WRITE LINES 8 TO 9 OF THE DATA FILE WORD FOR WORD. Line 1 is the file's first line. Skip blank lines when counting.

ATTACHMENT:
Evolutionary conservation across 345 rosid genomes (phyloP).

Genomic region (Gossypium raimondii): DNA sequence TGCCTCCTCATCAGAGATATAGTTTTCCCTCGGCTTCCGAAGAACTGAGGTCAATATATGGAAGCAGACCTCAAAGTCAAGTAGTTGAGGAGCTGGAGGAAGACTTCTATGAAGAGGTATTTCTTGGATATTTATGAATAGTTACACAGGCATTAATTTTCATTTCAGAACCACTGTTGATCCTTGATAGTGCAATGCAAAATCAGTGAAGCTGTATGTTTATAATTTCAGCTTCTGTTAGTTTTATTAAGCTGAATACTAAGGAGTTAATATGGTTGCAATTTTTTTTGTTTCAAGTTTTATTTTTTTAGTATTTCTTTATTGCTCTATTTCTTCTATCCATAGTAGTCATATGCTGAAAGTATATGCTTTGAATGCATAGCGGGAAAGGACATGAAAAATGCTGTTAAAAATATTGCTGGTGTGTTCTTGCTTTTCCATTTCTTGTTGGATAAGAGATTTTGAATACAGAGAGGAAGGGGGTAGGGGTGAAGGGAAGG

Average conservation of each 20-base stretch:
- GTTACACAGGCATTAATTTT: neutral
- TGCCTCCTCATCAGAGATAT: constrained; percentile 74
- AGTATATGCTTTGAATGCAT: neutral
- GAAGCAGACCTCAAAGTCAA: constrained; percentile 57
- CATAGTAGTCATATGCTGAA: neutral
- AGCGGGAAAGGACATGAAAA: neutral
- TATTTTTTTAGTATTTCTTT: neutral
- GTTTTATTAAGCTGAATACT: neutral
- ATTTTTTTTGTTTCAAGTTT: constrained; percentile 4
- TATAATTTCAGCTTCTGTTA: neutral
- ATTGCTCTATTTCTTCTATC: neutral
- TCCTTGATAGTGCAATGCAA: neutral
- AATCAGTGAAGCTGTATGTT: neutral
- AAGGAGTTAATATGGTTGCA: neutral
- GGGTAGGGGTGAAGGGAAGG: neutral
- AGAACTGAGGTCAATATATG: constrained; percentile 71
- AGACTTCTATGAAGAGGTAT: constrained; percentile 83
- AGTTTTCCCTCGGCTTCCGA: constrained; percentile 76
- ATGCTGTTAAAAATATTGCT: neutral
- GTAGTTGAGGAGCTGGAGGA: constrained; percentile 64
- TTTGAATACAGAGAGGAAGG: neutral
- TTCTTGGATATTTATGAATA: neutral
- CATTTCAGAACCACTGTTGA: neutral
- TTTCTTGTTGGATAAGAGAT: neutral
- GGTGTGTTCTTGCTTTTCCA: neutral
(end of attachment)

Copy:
- CATAGTAGTCATATGCTGAA: neutral
- AGCGGGAAAGGACATGAAAA: neutral